With Windows Vista Service Pack 1 kinda, sorta ready for its public debut, I felt it was time to follow the time-honored IT tradition and make the leap to Vista on one of my primary-use PCs for good. While I’ve spent hundreds of hours with Windows Vista and its beta iterations over the last two years, reviewing various subsystems like wireless networking system, I’ve never really experienced the operating system for day-to-day computing. It’s about time to change that.
This oversight is not out of character for me, as I’ve a history of slow migration. For instance, I did not move from Windows 2000 to Windows XP for good until late 2003 — a full two years after XP made the scene. Ultimately, as a user, I really don’t want to incur the time or dollar expense to make a move that doesn’t motivate me. I don’t care — nor do I want to care — about what operating system I use. Rather, my concern is simply for the applications and devices I need and want.
Do my applications run right, and can I do what I need to do? For me, this means e-mail, IM, word processing, Web surfing and maybe my taxes need to work. Everything else, I will figure out as I go along.
I decided to burn one of my precious 32-bit Vista Business activations for the install, figuring this particular PC does not need the full media capabilities offered by Vista Ultimate, but I wanted to get more of the experience than is possible via the more basic versions. The PC itself is a laptop, a Lenovo T60p with a dual-core processor, 2GB of RAM and 802.11n wireless. The Vista Experience score is 4.3, with the graphics subsystem being the most lagging component.
With resounding success, I threw the open-source gamut of applications on Vista for my productivity software. OpenOffice, Thunderbird, Firefox and Pidgin all installed perfectly. For testing and research, VMware Workstation seems to work just fine. And for security, the latest iteration of Trend Micro Internet Security installed without a hitch.
In fact, the only thing that did not work was my printer drivers. I have an HP LaserJet 1000 attached to another PC in my network. While I could install the printer drivers offered from the share, I could not actually print any jobs. The HP Web site had a note from December 2006 saying Vista drivers were coming soon, but there has been no further news in the intervening 14 months. It’s disappointing, but I can’t blame Microsoft for HP dropping the ball.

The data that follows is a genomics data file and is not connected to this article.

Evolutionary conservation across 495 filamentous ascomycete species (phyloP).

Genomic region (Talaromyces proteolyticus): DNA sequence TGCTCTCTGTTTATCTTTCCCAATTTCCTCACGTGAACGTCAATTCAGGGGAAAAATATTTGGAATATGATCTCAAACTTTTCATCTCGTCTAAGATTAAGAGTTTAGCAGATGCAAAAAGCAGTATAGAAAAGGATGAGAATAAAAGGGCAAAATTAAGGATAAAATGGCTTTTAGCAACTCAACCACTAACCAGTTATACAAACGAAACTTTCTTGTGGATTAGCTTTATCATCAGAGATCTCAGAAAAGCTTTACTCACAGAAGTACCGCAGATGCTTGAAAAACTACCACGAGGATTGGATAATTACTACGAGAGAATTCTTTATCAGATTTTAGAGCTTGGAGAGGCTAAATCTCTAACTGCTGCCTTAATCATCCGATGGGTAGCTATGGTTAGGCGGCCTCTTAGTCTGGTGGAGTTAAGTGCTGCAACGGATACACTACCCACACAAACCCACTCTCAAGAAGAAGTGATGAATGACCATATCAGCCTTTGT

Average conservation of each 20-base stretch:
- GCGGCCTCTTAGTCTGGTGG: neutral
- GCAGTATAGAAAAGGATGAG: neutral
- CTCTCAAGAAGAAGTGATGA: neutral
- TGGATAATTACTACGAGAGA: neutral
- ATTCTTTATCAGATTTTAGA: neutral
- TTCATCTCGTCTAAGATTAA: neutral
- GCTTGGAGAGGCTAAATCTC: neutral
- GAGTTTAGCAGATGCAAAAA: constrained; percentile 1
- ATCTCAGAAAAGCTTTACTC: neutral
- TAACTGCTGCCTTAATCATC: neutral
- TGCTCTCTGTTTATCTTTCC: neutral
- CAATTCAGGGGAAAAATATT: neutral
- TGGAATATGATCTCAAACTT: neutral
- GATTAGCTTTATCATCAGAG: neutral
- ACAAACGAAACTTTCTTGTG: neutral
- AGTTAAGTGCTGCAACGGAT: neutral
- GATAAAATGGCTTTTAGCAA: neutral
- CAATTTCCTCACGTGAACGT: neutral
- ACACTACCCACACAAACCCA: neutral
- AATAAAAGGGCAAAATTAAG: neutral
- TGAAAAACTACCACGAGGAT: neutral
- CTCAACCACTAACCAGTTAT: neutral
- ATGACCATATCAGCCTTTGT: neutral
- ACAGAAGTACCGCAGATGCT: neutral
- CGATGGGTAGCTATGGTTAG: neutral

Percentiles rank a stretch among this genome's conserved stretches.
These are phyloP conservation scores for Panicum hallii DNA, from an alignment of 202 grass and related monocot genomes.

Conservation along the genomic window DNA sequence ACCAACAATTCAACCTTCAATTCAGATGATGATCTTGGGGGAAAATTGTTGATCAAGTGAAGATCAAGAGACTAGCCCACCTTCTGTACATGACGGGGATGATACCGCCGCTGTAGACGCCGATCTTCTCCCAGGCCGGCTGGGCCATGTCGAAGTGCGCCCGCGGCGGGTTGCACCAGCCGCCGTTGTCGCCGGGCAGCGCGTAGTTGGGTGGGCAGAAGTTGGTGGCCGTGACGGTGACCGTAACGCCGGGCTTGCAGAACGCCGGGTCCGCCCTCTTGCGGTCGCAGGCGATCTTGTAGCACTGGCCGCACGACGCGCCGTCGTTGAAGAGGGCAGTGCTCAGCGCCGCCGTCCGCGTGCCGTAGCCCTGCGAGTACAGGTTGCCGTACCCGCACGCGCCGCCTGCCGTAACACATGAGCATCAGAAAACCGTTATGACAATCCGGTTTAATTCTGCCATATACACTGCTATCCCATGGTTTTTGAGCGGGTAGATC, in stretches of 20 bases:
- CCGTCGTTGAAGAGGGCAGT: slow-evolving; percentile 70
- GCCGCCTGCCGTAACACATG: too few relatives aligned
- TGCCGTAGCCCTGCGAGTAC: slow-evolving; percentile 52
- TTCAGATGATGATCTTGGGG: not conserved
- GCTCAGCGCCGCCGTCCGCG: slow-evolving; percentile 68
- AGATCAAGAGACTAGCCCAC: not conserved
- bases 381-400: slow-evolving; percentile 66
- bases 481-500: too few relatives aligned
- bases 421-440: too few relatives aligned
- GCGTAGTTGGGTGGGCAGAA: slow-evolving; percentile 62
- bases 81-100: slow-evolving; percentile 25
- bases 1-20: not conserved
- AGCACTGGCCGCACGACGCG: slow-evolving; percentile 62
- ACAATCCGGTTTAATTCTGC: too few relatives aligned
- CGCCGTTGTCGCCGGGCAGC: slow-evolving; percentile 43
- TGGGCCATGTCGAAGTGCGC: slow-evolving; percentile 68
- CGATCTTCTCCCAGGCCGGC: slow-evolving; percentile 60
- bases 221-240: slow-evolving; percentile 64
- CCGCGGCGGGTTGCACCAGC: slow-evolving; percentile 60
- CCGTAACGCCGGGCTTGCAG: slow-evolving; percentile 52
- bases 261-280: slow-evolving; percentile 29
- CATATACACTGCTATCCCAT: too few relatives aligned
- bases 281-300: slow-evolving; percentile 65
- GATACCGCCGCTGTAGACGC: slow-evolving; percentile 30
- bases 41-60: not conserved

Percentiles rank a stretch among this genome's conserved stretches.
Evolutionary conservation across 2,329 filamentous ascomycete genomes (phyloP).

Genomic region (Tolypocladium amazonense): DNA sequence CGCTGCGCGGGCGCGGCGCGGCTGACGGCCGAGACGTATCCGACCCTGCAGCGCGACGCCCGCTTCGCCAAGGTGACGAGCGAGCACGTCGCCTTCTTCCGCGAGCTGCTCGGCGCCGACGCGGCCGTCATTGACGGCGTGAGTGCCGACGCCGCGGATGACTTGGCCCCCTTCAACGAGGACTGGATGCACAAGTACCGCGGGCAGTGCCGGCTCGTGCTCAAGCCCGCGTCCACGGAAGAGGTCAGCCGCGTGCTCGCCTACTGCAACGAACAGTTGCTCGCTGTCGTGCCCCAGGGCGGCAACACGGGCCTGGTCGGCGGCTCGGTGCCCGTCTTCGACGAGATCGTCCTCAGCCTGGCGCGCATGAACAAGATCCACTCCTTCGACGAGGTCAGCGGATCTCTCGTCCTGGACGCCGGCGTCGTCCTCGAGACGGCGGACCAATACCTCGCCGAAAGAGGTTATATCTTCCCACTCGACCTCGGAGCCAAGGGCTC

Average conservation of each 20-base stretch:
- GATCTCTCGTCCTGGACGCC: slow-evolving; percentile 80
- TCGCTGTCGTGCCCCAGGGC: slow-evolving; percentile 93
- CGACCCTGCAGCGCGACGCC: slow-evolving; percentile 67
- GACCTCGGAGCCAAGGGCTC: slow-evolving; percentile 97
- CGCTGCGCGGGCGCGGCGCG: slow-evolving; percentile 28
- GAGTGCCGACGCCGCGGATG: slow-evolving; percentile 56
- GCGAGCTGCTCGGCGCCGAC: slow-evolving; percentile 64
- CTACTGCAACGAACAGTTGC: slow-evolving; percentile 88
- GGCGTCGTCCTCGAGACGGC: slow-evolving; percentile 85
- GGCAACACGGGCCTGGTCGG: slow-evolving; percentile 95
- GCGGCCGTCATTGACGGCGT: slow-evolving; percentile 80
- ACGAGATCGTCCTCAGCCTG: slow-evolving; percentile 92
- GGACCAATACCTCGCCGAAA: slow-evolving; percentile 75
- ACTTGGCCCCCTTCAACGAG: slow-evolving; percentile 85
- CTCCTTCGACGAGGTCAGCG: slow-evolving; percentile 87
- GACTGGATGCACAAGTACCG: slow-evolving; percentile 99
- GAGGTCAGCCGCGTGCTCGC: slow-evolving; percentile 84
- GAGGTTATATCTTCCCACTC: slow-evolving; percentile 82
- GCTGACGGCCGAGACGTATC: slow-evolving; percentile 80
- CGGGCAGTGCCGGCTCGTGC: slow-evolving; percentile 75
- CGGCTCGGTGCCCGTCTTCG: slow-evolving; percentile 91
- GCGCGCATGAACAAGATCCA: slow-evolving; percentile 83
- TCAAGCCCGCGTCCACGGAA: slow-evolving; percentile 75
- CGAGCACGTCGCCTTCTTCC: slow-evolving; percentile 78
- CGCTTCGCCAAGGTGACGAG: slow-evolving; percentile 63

After three weeks of frequent usage, Windows Vista somehow seems like less than the sum of its parts. I know there are a lot of compelling features under the covers (I’ve reviewed them ad nauseam), but their impact is hidden by a few glaring features that are constantly in your face, making you forget — or never notice — all the interesting stuff under the hood. Unfortunately, this is the level of experience that most people will have with Vista — intruded upon by the three features and characteristics that dominate the Vista experience.
One, everything has moved. I’ll never understand why Microsoft feels the need to rearchitect the interface for every iteration of Windows. The company is looking for an intuitive interface, presumably to make it easier for new or novice users. But for most people, navigating an OS is a rote affair — find something, play with it awhile, try to remember where it is for next time. Yet every iteration, Microsoft moves stuff around to make it “easier” but destroys everyone’s rote memories. And Vista changes things a lot more than previous iterations, so I am constantly looking for that which I used to know where to find it.
Two, Aero Glass is an uninteresting resource pig, completely unworthy of all the resources it consumes. Forty percent of my system memory is consumed out of the box right now, and Aero Glass is the largest consumer. For what exactly? A 3-D ALT-TAB screen selection screen, translucent window edges and a handful of Sidebar widgets. This feature single-handedly hamstrings Vista installations with only 1GB of RAM, making slower computers swap memory with just one or two applications open.
Third is UAC, and it does not bother me at all. I’ve been a big proponent of Least User Privilege computing in the enterprise for a long time, and I have tried with varying success to practice it at home as often as possible. Frankly, Least User Privilege is much, much easier to accomplish in Vista than in any other Windows operating system. I can live with it, and actually appreciate it.
Save for the printer drivers, everything works, and I can safely say that, so far, I am fine with Vista. I wouldn’t say it impresses me, but it does (almost) everything I need it to. The operating system certainly does not live down to the reputation it has garnered out in the field. I can see how it has frustrated many, but not to the level that would cause me to petition to keep Windows XP alive longer.
I wouldn’t spend money on an upgrade necessarily, but I would definitely go with Vista on any new PCs that I buy. It makes absolutely no sense to waste money on a 6-year-old operating system that is winding down its shelf and support life. In this case, newer may not be significantly better, but because it is newer, it will last longer. And as history has shown, Microsoft will make it better over time.
That’s why we wait for the service packs.